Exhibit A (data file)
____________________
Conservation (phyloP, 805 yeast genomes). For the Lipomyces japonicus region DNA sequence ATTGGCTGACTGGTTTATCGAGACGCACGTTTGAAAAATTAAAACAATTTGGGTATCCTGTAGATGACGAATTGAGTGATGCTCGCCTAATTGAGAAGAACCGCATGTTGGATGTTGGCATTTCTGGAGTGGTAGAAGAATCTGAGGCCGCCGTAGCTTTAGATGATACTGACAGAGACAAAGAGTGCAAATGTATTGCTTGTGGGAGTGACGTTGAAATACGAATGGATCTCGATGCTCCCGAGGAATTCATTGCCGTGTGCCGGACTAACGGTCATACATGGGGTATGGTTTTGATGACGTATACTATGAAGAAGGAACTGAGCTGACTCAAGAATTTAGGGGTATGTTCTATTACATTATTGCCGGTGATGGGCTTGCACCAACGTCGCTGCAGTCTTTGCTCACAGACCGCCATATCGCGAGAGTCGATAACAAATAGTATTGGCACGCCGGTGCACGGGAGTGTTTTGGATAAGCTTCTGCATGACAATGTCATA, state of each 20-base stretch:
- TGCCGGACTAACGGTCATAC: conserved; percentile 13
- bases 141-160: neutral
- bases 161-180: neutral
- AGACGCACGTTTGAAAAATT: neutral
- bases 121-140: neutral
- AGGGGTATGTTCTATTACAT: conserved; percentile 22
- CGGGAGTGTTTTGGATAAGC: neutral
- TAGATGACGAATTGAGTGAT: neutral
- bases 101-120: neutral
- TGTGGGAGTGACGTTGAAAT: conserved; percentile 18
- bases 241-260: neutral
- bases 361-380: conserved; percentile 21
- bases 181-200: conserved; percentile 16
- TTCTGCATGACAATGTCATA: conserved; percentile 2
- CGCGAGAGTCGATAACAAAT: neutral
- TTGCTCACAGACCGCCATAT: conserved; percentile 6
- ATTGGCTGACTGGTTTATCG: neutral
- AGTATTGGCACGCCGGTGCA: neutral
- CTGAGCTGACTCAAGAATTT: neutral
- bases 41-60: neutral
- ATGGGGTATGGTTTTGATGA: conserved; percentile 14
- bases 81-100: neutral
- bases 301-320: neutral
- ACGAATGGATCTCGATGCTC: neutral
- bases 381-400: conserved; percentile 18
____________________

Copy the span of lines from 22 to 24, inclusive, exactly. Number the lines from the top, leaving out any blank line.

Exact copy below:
- ATGGGGTATGGTTTTGATGA: conserved; percentile 14
- bases 81-100: neutral
- bases 301-320: neutral